There once was a time, many moons ago, when humankind led a much simpler existence. The struggles of modern life, in comparison, seem menial to that of the Neolithic man. Survival would be an outside bet as a response if you were to ask the average British 21 year old to list their top 10 priorities at present. Yet, I can’t help thinking that this would have been a more liberated state of existence. An existence more in tune with nature with a more focused sense of priorities; no need to despair at the lack of interactions on your latest social media post, no anxiety caused by the ability of an “every 7 minute” bus service to be late by more than half an hour, no burning desire to photograph every meal ever laid before you to show people you hardly know so that they can hardly care.
So, I decided to investigate the primordial aspects of the human psyche, searching deeper and exploring the development of the mind over the millennia. Here, I studied a plethora of cognitive schemas and emotional structures crafted over millions of years of evolution and ignoring trends developed over decades of increasing mind pollution. I chose to explore one of the most primal aspects of the human consciousness: Our relationship with nature. I was interested in how it affects us consciously and subconsciously, and how we can implement this knowledge in the modern world.
After many, many minutes of research I came to the conclusion that our relationship with nature was indeed an intense and deep -rooted one. A relationship forged during the dawn of our species’ time on earth when nature ruled this planet and we were simply its newest guests. It treated us well. Like any good host it provided us with anything and everything we could ever need and asked for little in return, except respect. Unfortunately it seems this relationship has wilted over time. It turns out we might not have been the best guests. A greedy race we became, taking without gratitude and losing touch with the force that provided both the fuel and the catalyst for our meteoric expansion.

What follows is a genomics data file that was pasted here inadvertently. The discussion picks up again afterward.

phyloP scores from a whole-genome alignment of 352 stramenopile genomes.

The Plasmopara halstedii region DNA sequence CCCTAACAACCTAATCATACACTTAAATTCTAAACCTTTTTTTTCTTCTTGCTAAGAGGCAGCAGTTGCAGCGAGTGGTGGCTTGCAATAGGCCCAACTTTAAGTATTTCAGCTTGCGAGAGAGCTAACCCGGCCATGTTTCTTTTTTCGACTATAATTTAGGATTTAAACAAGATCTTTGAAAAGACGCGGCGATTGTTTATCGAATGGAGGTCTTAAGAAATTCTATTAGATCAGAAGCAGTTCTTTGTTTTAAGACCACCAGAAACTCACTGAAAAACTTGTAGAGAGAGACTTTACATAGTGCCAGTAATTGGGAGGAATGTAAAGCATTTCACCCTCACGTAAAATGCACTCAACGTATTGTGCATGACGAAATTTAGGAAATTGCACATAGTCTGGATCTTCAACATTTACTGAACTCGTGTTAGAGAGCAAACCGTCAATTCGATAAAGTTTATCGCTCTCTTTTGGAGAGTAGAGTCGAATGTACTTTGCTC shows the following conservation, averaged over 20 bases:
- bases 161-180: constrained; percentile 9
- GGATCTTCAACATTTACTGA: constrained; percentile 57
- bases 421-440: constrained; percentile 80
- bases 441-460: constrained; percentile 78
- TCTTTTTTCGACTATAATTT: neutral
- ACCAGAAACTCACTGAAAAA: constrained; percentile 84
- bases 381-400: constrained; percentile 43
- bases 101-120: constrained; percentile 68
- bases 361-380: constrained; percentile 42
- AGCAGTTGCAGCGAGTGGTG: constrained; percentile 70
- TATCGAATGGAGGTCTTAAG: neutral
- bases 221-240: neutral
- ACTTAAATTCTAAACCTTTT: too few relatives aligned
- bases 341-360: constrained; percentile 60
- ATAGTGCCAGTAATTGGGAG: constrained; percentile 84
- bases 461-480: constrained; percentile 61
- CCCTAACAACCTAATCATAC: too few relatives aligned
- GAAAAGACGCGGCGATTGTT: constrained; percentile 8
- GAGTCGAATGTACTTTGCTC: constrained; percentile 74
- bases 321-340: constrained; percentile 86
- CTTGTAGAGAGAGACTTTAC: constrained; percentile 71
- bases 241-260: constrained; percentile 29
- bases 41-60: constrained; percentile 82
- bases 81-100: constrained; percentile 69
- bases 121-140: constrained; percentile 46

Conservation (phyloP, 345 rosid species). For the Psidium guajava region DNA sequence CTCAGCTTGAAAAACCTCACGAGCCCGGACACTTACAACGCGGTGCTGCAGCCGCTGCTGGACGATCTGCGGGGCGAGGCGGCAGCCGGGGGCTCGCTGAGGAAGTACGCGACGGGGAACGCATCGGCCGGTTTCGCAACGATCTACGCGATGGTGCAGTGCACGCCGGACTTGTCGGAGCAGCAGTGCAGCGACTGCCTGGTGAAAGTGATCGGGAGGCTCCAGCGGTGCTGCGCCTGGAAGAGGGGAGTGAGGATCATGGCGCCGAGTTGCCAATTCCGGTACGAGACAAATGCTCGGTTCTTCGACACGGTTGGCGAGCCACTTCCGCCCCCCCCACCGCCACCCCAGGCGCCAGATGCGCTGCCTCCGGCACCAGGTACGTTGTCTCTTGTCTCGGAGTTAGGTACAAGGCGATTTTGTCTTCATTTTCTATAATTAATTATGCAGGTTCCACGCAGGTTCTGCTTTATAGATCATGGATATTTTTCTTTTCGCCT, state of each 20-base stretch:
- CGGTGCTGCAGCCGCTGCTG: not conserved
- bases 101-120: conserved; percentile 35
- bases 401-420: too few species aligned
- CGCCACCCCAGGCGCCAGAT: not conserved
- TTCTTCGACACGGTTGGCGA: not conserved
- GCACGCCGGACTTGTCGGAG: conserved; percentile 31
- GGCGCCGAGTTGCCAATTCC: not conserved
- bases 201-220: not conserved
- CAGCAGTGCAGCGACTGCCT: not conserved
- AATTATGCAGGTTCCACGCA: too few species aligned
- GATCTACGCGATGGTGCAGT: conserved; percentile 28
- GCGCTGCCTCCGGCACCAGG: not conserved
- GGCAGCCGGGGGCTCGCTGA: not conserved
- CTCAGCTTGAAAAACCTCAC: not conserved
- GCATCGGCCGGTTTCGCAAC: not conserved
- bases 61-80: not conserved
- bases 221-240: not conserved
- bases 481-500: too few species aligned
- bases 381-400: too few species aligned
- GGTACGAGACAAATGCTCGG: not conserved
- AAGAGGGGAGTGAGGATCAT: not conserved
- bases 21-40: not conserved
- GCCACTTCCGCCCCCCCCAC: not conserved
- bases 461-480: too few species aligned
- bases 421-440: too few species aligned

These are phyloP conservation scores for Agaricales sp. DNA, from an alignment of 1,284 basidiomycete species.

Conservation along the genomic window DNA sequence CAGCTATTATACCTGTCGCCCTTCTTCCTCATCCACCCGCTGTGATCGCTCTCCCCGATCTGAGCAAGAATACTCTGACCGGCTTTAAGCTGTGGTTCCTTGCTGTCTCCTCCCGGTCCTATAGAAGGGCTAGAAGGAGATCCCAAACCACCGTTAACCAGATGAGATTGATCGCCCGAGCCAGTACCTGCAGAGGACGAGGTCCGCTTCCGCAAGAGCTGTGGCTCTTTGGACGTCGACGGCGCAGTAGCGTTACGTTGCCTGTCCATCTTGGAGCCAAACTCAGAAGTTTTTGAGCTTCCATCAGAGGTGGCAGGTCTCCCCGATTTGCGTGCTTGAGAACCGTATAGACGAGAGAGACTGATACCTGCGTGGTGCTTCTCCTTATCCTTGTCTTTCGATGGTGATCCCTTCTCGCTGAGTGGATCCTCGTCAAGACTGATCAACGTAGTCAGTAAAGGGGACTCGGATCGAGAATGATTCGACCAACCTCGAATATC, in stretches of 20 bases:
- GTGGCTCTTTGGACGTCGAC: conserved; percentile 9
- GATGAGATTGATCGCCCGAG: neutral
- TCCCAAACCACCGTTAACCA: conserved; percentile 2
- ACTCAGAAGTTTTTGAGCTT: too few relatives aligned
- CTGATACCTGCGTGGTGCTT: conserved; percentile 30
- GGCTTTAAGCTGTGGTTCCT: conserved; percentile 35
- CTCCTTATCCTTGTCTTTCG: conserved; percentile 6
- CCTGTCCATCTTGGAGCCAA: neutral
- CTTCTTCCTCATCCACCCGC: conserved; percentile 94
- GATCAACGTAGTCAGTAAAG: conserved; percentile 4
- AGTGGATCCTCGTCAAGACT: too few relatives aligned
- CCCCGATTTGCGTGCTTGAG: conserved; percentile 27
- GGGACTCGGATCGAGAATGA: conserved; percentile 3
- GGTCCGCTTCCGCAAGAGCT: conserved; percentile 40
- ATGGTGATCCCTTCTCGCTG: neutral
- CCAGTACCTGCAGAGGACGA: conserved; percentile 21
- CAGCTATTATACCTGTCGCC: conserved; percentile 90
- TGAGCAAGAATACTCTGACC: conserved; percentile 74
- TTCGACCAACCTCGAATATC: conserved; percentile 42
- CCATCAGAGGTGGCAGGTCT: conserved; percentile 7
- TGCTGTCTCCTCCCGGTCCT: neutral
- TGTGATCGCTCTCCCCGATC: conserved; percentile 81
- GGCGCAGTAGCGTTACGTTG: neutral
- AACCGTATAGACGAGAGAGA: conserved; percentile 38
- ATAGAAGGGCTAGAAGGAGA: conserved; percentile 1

As I continued, I grew saddened by this decline in what was once such a beautiful, synergetic relationship. It seemed that in losing this link, we had become resigned to losing a part of ourselves as if it was an inevitable part of evolution towards a society that existed online, in clouds on servers as our reality became more virtual and less… natural. But then, just as I was about to close all my Chrome tabs in despair and give up on the human race, out of the corner of my eye a shining beacon of hope punctuated the cold, grey background. In this moment, my despair evaporated and I realised there was a chance yet. A single symbol reminded me that this link was not eternally forsaken, that deep down this relationship still had life. I am, of course, talking about the humble office plant.
Now the dramatic intro is complete I can get onto the science. Plants in the office may seem to many at best a nice touch, but research is emerging to support the hypothesis that they may actually be having a more profound impact than we have recognised in workplaces around the globe. The benefits provided by a shade more greenery in the office are being picked up upon by researchers as they seem align with two of the most fundamental aims of occupational psychology: Reducing stress and increasing productivity.